Big Bad Wagner - Game of Tones

As the great Anna Russell says in her famous parody of The Ring, ‘Analyses of The Ring are frequently given by great experts for the edification of other great experts…leaving the average person as befogged as before.’ (When next you have 20 minutes spare, watch this!)

My intent here is therefore to illuminate The Ring and its genius for people who don’t even know who Wagner is. So, here we go.


The word most often associated with Richard Wagner’s music is ‘leitmotif’ (pronounced light-motif.) A leitmotif is a short musical phrase that is associated with an idea (such as Fate), a character (such as Siegfried), or an object (such as a Sword.) Wagner developed this idea as a means with which to impose unity on the otherwise sprawling story of The Ring. But he had another, deeper purpose in mind.

You remember how Wagner began the story of The Ring at the end, with Siegfried’s death, and then kept writing prequels? You remember that he decided to do this so that the audience would have emotional baggage and connections to the characters by the time they see the world fall apart in the final installment? Wagner wanted to create a network of musical triggers that would immediately evoke the dramatic history of a person, object, or concept, for the audience. As he himself puts it, ‘to bring that previous history within the sphere of sensory recollection.’ The way that he does this in practicality is by using leitmotifs.


The most obvious place to start for the uninitiated is in film music, and specifically, the music of Star Wars by John Williams. In the films, Darth Vader, Luke, Leia, The Force, et al., all have musical motives associated with them. BUT – and this is a big one – the genius of the leitmotif is not its overt ‘Oh, there’s the sword theme again.’ It is the fact that the nature of the leitmotif – and therefore its ‘meaning’ – can change significantly. Here is an example of how Luke’s theme morphs and evolves.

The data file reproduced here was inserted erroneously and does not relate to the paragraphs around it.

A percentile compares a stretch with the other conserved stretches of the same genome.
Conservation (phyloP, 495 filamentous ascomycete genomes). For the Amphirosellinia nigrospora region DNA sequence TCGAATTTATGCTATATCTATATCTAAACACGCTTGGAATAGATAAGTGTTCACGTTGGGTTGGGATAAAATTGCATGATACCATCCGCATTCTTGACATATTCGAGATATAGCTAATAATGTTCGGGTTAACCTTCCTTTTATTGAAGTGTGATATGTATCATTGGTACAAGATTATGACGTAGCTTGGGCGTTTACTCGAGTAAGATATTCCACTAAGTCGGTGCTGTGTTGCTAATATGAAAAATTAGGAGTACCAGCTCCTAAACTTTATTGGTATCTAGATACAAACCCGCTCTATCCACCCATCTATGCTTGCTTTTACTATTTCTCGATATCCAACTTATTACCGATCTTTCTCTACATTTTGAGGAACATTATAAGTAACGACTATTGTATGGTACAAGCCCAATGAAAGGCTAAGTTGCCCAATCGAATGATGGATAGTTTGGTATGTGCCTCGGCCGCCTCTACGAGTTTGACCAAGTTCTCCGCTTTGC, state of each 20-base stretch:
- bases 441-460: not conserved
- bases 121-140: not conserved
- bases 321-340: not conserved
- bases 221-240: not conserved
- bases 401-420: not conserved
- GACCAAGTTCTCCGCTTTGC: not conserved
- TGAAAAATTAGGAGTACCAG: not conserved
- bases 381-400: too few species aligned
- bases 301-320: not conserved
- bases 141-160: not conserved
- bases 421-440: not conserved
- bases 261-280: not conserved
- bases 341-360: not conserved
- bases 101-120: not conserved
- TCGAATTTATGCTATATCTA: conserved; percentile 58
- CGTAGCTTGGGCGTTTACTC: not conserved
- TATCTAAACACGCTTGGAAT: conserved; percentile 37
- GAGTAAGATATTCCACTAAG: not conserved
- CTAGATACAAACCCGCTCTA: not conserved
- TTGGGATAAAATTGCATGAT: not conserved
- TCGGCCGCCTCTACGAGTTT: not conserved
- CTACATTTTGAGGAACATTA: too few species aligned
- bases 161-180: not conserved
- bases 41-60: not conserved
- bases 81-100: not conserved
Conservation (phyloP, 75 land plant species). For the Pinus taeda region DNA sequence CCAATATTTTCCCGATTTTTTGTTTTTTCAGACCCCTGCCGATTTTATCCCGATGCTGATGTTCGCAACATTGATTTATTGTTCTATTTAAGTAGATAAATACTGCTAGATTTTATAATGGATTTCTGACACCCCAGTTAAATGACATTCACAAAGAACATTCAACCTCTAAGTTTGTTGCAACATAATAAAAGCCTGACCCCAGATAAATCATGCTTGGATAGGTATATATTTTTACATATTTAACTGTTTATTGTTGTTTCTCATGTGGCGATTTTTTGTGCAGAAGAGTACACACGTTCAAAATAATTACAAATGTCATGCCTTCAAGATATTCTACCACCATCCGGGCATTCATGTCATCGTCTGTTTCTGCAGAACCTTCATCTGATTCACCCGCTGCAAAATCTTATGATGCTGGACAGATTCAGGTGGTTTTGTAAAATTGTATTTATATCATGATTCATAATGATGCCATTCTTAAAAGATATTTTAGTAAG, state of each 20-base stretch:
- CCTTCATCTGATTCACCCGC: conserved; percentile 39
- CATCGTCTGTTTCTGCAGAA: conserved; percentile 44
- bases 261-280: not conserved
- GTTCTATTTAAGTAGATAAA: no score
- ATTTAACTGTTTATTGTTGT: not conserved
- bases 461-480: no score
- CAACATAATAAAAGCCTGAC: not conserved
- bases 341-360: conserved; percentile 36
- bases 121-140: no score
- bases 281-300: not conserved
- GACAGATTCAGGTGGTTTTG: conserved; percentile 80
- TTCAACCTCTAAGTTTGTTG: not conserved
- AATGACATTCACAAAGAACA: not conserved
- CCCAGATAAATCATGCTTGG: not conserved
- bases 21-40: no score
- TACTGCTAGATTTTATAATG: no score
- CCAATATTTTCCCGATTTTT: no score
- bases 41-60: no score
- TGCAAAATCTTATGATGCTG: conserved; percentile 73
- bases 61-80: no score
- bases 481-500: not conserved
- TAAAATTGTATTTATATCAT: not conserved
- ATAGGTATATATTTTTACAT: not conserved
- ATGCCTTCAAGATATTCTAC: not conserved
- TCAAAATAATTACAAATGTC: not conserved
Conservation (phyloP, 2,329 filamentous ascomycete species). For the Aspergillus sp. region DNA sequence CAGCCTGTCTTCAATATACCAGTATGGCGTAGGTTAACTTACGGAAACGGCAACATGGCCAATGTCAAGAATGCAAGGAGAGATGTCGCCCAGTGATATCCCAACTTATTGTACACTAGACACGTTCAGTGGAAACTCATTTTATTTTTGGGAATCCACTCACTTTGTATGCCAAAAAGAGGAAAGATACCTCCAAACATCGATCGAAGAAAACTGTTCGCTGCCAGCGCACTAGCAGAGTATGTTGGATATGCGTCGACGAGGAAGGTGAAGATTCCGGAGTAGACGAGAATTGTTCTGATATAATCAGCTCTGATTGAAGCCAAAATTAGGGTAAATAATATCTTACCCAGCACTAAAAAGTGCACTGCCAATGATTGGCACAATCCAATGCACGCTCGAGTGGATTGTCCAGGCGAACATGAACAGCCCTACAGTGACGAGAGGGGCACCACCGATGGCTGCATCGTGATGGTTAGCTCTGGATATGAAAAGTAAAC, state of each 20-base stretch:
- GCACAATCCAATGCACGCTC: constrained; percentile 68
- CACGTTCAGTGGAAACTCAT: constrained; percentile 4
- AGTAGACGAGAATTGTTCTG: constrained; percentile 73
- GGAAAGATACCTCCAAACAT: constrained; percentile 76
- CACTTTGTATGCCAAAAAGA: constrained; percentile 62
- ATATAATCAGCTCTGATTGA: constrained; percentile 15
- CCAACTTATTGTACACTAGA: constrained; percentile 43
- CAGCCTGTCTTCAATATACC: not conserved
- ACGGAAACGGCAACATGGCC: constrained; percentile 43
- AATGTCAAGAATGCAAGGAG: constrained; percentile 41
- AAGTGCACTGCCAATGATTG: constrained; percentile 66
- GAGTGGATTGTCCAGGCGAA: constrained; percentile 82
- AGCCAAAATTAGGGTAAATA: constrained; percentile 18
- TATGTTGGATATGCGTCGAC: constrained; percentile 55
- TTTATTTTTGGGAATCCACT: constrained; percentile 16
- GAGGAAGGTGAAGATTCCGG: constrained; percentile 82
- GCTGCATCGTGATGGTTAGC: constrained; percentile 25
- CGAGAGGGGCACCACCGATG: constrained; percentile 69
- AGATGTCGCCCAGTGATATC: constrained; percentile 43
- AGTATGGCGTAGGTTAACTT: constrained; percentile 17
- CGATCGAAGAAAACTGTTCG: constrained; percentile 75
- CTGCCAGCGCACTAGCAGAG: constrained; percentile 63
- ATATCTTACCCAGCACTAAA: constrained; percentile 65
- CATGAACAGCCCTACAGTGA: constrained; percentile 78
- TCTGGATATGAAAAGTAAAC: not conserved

And now here is an example from The Ring. In this example, the way the Fate motif resolves can convey a cruel Fate, a kind Fate, or even a tricky Fate. Watch my favorite, Leonard Bernstein, illustrate this point.


Another brilliant aspect of the leitmotif technique is that a character can be talking about one thing while the orchestra articulates another idea. in this way, the orchestra comes to function as a kind of omnipotent all-knowing Greek chorus that can lend insight and comment on the action. This is of course an extraordinarily novel means of conjuring dramatic irony, where the audience knows things the characters don’t. We are actually all familiar with this from cinema, where we take cues for our emotional reaction from the music. Watch these two clips (1) & (2) with different music and notice how your emotional reaction differs. 


Yet another facet of the leitmotif technique is the relationships Wagner can convey between different ideas and characters. In this way, Wagner creates groups or families of motives that offer different perspectives on related concepts. For instance, here are the leitmotifs for Nature, The Rhine river, and Erda the clairvoyant mother-earth goddess. Notice how they are all distinctly different but clearly permutations of one basic musical idea. (Full credit to Mr. Jason Pano who went to the great effort of putting all the leitmotifs on YouTube.)   


The Rhine

Erda, clairvoyant mother-earth goddess


The prime example I wish to look at is taken from the end of The Valkyrie. Here, the head-god, Wotan, is commanding Loge, the god of Fire, to encircle the mountaintop with magic fire to protect the banished Brünnhilde.

But before we watch that scene, let’s have a quick listen to these very short leitmotifs that appear in this clip.

Wotan’s Spear, which is carved with all of his treaties and alliances

Loge, demi-god of Fire

Magic Sleep or Oblivion

Siegfried, the Hero



Wotan compels Loge to obey him by calling on the treaty between them, represented by Wotan's Spear. Loge does as he is bid, and appears not as a character but as his music. Thus the music paints the stage action of Loge's Magic Fire. Brünnhilde is cast into her slumber, communicated via the Magic Sleep / Oblivion motif. Wotan declares that anyone who is afraid of his Spear shall not pass through the fire, but the motif he sings is in fact Siegfried’s Hero theme. So the orchestra presages Siegfried's rescue of Brünnhilde in the next opera. The orchestra even makes an allusion to the Love motif, suggesting that Siegfried will not only save Brünnhilde but that they will fall in love. And then, as a final insight, the orchestra plays the Fate motif, because the love between those characters ain’t gonna end so well...

Now watch the whole clip and see if you notice some of the leitmotifs. (Even if you don’t catch them all, the music is pretty amazing and can totally stand on its own.)


Kirsten Hicks